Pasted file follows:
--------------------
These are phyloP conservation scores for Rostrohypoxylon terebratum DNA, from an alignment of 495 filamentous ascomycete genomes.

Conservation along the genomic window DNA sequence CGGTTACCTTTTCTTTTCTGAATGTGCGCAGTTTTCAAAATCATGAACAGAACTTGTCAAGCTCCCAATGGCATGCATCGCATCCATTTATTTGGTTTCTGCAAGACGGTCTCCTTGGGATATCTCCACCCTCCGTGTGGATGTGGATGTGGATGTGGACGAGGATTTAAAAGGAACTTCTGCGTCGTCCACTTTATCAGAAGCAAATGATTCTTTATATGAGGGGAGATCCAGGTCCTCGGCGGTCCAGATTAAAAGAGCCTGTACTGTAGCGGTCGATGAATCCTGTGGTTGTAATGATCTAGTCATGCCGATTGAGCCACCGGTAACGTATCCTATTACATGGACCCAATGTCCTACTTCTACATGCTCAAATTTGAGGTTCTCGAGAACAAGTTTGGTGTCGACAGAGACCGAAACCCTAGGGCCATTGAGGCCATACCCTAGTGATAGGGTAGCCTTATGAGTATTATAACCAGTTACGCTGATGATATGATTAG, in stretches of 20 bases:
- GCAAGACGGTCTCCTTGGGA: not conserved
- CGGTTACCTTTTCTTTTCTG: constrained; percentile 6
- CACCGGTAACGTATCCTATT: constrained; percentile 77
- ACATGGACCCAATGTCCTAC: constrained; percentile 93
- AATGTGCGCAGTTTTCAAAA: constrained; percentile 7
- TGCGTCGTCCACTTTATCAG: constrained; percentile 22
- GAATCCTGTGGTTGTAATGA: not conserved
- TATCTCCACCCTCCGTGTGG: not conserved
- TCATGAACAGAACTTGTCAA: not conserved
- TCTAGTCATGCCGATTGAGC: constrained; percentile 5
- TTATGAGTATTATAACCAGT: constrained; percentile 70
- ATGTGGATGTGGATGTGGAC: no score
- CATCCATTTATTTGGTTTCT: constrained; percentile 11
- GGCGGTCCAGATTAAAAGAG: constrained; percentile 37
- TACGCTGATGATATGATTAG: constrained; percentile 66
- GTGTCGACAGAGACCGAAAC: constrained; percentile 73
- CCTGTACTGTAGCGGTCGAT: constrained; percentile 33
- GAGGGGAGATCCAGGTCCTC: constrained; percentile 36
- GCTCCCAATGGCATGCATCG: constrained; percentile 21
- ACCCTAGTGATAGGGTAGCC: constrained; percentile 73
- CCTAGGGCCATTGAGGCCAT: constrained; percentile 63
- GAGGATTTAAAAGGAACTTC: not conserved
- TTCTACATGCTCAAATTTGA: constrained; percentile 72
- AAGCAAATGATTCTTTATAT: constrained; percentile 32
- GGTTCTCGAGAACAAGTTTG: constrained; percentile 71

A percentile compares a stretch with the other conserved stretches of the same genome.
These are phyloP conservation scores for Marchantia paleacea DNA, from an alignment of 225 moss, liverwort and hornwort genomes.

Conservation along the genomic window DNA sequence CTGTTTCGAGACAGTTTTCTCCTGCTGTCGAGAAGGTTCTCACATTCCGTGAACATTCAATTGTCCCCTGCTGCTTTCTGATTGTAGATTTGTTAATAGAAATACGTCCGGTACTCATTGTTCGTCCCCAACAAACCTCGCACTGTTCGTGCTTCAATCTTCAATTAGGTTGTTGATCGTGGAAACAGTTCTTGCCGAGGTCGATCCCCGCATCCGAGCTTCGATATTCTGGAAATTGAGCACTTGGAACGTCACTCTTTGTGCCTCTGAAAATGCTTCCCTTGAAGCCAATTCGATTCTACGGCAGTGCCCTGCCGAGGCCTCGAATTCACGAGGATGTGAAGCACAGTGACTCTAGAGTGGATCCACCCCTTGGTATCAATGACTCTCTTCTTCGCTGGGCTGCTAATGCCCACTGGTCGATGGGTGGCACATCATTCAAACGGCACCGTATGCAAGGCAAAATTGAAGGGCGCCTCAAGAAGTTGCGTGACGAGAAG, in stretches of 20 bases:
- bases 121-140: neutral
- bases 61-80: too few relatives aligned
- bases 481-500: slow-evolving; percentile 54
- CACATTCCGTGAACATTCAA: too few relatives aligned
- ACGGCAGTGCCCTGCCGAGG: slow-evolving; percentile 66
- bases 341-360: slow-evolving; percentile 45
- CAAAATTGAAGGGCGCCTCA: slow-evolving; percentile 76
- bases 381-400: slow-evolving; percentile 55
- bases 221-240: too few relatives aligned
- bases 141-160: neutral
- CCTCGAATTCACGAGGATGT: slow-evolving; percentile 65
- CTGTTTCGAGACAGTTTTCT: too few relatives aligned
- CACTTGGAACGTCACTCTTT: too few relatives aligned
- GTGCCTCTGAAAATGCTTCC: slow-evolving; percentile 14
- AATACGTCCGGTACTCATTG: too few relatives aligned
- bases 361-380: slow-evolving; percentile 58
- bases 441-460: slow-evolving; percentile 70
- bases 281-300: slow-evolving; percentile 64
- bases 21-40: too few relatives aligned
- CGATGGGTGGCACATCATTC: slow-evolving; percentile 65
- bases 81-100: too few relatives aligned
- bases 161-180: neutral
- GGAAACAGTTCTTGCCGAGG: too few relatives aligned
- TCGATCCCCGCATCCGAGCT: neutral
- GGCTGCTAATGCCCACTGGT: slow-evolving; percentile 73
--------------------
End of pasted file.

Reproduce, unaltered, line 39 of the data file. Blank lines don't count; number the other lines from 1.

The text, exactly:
- bases 221-240: too few relatives aligned